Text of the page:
Walker Art Center Cinema
David Joselit’s art-historical work has approached the history and theory of image circulation in the twentieth and twenty-first centuries from a variety of perspectives, spanning Marcel Duchamp’s strategy of the readymade, in which commodities are reframed as artworks, to the mid-twentieth century ecology of television, video art, and media activism, and the current conditions of contemporary art under dual pressures of globalization and digitization.
Departing from his most recent publication After Art (Princeton University Press, 2012), Joselit will further consider the nature of contemporary art as an agent within globalized networks, in a lecture titled Heritage and Debt. In this talk, he will propose a deep structure of globalization, acknowledging that not every artist from everywhere is “global” but rather that globality implies an international style, which both appropriates and represses indigenous modes of creativity. It is from this dual action of appropriation and repression that the title Heritage and Debt is drawn. Art manifests the ratio between that which is inherited from a culture and that which it owes to others; it is a laboratory for inventing global subjects and objects.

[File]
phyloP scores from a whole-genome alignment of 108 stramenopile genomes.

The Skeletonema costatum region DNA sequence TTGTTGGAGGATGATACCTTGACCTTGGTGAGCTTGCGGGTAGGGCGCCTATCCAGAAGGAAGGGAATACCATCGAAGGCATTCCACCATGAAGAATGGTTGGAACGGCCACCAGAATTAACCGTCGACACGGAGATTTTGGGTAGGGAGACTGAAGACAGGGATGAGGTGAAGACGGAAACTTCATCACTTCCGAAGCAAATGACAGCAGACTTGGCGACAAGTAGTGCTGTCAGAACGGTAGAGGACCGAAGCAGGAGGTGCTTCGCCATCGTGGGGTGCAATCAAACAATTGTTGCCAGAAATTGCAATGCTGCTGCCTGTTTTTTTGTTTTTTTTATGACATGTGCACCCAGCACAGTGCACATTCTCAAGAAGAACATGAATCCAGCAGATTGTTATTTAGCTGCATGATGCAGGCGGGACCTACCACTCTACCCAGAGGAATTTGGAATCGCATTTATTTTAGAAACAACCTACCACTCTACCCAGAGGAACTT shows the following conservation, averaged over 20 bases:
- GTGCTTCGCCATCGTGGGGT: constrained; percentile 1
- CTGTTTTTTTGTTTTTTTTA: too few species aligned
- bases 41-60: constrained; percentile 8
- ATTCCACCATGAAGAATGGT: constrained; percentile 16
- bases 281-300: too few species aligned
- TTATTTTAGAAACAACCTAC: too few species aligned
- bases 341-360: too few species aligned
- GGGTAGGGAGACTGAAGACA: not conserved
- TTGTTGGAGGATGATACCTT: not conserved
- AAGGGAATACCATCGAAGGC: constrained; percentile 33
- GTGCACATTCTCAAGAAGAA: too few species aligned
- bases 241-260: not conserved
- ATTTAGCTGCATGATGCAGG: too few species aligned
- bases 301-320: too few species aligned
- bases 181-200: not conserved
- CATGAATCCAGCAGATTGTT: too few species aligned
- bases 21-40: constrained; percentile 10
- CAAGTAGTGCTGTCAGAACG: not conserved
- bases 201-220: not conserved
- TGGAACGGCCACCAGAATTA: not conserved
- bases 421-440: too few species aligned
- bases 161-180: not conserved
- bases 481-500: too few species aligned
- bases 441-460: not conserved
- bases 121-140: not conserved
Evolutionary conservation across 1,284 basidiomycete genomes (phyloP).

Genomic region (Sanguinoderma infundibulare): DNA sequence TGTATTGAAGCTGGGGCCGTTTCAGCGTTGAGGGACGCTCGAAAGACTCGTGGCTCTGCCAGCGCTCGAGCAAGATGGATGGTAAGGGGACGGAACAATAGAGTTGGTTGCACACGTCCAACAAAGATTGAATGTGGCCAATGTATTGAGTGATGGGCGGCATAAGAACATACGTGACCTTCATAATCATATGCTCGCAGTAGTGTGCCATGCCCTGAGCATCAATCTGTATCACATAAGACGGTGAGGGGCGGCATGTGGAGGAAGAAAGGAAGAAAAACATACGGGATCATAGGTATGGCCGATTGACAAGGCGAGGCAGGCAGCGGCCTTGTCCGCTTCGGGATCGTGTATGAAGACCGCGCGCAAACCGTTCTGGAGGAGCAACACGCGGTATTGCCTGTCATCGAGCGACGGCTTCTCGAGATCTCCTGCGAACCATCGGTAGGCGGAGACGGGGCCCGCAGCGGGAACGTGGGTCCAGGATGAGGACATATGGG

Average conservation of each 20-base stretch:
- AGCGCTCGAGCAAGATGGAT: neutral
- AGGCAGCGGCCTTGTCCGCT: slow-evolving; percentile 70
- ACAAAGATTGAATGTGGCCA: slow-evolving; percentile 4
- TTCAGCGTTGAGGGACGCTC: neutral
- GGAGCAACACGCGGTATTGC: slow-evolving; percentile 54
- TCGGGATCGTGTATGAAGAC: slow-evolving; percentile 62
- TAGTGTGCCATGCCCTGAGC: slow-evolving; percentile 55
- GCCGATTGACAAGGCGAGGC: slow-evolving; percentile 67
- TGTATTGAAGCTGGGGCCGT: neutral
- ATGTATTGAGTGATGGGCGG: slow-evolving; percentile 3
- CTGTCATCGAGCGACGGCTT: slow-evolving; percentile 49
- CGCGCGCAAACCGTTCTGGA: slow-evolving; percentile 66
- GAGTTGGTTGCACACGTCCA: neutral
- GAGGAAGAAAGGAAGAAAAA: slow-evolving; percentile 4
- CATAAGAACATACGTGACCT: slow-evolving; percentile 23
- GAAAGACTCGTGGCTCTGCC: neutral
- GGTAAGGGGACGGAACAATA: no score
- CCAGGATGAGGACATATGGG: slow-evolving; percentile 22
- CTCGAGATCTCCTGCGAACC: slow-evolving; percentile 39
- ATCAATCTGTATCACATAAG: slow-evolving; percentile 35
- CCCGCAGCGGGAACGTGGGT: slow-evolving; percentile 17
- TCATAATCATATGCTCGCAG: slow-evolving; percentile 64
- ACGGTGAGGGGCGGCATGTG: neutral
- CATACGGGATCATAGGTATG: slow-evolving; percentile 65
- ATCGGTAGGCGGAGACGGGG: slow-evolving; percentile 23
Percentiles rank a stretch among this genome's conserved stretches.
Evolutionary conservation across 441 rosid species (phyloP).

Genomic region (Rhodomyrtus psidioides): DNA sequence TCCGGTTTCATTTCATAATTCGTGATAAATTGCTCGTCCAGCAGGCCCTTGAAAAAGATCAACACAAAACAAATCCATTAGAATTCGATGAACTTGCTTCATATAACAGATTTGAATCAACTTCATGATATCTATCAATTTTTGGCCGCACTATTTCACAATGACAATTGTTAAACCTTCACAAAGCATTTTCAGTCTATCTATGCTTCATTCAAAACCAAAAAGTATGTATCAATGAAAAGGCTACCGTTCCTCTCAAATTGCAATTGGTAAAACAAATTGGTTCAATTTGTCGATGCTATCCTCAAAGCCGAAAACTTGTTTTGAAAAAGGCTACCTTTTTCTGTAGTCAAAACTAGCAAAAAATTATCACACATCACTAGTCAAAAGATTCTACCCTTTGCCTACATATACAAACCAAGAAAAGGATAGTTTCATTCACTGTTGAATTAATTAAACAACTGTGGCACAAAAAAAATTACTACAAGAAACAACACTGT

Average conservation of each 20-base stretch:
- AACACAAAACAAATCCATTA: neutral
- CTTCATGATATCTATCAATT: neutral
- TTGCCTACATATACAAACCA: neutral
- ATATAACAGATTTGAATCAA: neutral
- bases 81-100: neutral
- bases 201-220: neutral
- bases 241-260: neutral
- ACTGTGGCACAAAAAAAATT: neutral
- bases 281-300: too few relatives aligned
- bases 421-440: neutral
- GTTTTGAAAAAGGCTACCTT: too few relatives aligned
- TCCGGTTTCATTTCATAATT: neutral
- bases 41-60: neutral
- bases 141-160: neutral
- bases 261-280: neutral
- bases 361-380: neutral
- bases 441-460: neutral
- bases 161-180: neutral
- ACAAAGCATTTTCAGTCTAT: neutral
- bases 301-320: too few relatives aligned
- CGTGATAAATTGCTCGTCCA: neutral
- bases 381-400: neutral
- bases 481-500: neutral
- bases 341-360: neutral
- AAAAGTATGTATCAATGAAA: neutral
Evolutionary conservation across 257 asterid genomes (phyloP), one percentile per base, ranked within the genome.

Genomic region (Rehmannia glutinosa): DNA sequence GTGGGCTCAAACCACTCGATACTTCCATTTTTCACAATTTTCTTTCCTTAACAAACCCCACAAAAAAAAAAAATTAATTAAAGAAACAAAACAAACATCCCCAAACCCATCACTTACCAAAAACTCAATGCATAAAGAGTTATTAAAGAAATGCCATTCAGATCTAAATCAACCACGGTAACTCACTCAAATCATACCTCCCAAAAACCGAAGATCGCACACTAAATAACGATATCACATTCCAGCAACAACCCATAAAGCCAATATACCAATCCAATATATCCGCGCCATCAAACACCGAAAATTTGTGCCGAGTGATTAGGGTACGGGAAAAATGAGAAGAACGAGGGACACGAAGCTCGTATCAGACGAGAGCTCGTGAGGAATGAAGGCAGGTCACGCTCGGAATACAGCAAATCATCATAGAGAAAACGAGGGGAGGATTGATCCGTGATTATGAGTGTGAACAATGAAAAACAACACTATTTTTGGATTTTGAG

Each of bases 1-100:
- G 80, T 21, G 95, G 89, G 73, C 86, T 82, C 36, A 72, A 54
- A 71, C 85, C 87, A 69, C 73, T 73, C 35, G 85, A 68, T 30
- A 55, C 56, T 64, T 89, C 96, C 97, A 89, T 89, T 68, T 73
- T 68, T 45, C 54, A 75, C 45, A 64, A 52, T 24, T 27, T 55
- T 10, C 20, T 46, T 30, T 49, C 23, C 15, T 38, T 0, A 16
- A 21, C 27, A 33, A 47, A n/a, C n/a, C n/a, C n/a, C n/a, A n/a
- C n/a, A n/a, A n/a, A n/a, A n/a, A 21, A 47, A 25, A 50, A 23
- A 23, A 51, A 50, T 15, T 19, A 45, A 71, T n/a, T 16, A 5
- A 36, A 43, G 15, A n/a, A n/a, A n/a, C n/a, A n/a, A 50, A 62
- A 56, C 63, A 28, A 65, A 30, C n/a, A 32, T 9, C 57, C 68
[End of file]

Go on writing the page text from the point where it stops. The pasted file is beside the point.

David Joselit is a distinguished professor in the Ph.D. Program in Art History at CUNY Graduate Center. His publications include Feedback: Television Against Democracy (MIT Press, 2007), and Infinite Regress: Marcel Duchamp 1910-1941 (October Books; MIT Press, 1998). He is an editor of the journal October and a regular contributor to art periodicals such as Artforum and Texte zur Kunst.
Co-presented by Midway Contemporary Art, Univocal Publishing, and the Walker Art Center.